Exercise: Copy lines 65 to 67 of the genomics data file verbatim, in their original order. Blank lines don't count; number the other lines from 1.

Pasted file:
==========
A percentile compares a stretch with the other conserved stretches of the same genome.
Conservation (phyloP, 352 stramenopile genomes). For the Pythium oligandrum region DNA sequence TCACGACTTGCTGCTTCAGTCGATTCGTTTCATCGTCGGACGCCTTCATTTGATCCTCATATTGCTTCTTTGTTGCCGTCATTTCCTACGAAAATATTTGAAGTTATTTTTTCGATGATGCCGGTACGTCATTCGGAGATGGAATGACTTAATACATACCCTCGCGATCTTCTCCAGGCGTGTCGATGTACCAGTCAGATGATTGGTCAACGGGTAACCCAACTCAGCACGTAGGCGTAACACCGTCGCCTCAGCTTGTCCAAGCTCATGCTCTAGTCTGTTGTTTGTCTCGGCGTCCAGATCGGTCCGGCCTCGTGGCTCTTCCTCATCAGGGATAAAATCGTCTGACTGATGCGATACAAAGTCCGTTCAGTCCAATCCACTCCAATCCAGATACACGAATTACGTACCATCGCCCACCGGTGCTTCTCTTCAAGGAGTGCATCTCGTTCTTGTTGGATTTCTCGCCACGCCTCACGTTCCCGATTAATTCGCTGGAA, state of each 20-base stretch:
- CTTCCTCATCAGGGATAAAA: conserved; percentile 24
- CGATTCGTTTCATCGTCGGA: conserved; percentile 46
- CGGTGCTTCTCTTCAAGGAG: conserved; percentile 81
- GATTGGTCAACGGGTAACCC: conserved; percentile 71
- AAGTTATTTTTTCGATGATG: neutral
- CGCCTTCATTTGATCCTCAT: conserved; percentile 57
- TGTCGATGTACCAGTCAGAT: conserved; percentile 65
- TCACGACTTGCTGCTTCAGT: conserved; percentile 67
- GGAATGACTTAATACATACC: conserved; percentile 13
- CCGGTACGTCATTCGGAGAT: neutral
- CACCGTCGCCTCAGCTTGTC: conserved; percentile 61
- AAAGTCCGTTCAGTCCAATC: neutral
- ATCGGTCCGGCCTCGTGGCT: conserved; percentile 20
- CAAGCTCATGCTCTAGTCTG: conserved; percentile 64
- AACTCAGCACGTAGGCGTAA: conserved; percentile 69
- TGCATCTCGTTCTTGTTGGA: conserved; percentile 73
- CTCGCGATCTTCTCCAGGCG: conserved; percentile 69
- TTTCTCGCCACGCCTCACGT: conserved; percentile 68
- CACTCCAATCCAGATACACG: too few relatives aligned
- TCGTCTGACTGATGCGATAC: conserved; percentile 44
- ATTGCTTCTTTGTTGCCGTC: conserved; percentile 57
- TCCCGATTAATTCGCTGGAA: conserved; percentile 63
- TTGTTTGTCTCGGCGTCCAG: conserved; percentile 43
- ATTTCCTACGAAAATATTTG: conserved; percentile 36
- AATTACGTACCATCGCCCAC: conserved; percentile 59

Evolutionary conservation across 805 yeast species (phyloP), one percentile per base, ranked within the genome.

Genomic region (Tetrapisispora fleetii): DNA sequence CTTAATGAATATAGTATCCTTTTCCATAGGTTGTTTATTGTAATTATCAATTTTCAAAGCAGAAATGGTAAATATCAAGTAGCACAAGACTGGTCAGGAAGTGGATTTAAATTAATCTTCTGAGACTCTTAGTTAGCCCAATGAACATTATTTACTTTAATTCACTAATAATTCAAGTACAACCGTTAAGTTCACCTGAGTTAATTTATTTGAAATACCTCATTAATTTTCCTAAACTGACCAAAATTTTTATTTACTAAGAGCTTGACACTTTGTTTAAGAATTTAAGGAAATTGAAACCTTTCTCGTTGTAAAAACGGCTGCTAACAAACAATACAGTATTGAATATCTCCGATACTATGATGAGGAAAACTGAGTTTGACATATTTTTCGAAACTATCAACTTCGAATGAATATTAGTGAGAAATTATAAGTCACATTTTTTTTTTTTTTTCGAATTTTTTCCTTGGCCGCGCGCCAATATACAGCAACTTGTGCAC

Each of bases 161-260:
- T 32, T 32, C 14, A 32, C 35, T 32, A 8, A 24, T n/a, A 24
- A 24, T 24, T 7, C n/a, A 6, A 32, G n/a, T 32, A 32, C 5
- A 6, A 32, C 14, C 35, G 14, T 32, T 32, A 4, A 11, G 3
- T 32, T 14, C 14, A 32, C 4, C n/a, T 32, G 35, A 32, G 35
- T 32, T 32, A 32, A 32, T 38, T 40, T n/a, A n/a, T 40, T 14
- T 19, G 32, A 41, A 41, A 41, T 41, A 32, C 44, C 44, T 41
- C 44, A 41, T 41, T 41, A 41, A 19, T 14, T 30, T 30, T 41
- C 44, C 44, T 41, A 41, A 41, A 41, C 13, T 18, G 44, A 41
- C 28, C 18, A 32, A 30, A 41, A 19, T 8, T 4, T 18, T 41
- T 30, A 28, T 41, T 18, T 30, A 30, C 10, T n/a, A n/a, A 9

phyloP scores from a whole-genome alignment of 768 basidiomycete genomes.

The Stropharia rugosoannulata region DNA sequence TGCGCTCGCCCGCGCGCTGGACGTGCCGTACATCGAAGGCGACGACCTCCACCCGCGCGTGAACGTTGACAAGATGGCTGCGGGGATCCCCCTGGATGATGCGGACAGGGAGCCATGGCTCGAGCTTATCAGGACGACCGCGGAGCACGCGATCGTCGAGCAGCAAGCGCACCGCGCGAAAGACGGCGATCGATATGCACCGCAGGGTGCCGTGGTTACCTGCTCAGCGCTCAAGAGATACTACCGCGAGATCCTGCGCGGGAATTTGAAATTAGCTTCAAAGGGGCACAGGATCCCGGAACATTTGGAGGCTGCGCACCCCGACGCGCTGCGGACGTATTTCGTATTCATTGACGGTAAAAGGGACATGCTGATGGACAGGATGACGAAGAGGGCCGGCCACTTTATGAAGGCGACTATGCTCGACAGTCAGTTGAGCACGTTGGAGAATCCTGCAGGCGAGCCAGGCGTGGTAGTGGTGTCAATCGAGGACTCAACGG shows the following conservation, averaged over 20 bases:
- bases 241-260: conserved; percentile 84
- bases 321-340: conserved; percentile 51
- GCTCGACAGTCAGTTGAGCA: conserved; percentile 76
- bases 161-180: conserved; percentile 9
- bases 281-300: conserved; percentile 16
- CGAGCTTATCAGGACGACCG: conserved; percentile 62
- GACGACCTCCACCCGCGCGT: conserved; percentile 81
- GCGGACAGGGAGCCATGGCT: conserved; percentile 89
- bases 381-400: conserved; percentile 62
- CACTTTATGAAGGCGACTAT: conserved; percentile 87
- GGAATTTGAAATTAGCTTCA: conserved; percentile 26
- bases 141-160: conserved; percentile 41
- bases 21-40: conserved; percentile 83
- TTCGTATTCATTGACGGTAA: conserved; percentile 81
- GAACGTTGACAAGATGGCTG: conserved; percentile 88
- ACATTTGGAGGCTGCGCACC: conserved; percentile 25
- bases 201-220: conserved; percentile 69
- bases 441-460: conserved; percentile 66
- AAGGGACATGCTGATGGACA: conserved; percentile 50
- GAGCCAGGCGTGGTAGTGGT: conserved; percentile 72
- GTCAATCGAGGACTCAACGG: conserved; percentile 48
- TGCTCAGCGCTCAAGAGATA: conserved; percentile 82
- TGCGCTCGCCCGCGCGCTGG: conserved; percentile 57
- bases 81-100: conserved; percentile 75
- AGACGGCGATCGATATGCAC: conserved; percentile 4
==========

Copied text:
- TGCGCTCGCCCGCGCGCTGG: conserved; percentile 57
- bases 81-100: conserved; percentile 75
- AGACGGCGATCGATATGCAC: conserved; percentile 4